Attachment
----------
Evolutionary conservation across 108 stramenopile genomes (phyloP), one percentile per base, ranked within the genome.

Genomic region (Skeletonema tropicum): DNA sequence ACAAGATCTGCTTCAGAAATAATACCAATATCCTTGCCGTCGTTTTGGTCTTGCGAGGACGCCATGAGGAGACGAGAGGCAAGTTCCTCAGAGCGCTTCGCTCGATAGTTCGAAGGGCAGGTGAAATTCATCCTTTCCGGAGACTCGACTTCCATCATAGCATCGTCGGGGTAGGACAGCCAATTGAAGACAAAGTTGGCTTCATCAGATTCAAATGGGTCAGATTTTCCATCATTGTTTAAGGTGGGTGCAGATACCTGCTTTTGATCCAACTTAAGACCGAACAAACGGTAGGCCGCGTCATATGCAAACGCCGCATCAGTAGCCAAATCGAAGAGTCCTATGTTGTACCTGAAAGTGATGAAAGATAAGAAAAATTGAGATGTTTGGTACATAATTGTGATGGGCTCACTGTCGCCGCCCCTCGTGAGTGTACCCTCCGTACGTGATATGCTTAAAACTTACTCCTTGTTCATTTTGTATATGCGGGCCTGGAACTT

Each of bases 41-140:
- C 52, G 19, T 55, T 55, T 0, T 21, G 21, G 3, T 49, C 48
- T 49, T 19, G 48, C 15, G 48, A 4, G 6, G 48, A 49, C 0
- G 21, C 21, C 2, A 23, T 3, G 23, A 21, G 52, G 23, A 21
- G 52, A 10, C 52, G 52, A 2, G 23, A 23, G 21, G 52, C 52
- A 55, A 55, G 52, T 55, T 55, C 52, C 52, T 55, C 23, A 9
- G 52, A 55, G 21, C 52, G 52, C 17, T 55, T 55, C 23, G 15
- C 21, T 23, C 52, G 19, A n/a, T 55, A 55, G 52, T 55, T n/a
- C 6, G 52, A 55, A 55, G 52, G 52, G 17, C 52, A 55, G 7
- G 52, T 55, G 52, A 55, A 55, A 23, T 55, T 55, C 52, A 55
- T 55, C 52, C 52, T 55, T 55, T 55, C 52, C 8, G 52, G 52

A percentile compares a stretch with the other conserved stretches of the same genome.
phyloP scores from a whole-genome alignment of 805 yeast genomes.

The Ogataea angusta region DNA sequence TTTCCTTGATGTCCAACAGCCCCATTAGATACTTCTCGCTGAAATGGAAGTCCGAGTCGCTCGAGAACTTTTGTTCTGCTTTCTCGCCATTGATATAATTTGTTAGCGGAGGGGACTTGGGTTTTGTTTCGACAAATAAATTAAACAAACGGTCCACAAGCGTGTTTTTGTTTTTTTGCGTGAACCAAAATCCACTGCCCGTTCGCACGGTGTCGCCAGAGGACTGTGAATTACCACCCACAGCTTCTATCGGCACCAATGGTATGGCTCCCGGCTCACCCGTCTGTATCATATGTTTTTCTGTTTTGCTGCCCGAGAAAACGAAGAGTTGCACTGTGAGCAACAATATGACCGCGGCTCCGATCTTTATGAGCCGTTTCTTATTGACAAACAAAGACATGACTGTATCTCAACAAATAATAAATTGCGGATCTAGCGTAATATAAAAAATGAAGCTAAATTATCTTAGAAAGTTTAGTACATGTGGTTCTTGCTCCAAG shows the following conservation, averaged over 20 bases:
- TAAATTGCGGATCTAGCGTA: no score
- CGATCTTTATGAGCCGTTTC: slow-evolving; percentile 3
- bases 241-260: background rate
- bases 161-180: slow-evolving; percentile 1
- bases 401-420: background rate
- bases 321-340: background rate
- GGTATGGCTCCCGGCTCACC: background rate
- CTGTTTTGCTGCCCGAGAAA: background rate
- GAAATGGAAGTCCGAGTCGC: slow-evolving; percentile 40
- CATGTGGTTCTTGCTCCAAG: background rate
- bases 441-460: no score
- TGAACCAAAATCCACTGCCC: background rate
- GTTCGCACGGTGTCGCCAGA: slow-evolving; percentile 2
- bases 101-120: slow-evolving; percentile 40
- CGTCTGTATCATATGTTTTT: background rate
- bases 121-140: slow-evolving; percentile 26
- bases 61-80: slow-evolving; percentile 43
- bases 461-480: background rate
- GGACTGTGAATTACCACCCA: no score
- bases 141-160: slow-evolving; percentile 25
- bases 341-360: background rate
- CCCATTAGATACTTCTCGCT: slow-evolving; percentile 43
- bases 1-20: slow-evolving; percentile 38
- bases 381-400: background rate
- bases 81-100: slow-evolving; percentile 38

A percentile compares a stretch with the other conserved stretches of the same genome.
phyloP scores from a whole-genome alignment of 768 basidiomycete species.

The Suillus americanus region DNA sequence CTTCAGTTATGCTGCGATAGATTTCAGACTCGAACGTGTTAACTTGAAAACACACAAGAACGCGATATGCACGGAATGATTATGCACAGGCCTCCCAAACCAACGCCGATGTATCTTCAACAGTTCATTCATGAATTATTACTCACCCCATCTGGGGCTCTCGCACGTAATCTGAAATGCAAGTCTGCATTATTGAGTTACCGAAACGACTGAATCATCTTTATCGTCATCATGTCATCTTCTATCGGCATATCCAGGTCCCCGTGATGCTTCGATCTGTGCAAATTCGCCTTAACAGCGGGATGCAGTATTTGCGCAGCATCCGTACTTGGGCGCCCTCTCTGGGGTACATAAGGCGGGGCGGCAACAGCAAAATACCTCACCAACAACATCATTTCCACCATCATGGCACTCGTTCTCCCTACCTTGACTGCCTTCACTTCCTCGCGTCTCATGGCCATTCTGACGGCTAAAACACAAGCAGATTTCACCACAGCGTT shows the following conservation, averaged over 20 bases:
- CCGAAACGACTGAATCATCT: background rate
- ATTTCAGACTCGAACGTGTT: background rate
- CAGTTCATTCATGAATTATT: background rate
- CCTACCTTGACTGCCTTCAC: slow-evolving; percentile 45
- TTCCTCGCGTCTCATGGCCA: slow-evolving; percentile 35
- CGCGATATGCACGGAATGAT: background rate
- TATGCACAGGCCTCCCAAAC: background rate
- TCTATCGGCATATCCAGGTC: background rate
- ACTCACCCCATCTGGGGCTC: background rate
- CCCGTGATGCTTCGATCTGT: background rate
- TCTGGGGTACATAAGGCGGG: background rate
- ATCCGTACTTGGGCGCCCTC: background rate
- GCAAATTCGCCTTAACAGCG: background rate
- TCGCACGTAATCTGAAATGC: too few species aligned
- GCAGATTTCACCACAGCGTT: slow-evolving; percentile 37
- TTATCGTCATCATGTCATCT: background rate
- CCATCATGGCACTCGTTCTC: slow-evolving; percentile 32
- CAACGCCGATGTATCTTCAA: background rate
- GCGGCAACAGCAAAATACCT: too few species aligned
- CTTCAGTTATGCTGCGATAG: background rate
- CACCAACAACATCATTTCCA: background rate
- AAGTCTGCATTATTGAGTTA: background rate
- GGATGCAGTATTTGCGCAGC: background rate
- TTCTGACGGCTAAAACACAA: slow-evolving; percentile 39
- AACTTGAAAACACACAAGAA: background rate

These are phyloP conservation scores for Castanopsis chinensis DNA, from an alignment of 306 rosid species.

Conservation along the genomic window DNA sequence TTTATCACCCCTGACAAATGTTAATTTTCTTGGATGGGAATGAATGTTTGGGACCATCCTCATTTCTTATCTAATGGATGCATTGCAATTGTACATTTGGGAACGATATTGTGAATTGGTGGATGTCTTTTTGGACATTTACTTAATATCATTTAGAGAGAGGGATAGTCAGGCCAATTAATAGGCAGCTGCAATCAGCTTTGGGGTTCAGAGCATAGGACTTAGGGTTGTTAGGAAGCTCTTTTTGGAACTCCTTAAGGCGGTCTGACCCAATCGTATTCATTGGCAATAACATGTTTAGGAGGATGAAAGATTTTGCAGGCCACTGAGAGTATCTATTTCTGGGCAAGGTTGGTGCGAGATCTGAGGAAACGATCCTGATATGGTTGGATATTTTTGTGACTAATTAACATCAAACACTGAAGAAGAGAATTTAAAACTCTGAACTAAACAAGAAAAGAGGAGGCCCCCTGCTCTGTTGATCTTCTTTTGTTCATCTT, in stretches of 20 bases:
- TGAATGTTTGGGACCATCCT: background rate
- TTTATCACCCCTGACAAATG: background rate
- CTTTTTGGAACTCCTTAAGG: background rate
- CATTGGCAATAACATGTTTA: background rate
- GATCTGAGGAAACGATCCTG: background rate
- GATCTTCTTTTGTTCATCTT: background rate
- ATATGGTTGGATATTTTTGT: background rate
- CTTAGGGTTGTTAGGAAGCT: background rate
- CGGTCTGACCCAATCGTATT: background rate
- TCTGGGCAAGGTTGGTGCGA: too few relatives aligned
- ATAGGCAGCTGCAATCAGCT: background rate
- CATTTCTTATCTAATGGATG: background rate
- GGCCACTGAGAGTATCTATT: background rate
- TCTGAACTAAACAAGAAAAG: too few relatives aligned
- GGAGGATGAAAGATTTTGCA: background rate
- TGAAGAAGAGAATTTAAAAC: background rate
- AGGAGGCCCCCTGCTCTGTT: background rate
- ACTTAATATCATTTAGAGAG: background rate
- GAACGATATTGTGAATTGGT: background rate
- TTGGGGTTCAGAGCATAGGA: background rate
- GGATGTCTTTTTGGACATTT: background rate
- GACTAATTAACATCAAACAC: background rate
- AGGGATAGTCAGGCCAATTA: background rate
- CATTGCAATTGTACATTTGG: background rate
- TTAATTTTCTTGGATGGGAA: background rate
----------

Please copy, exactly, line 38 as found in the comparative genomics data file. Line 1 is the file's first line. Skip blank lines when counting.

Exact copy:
- CCCATTAGATACTTCTCGCT: slow-evolving; percentile 43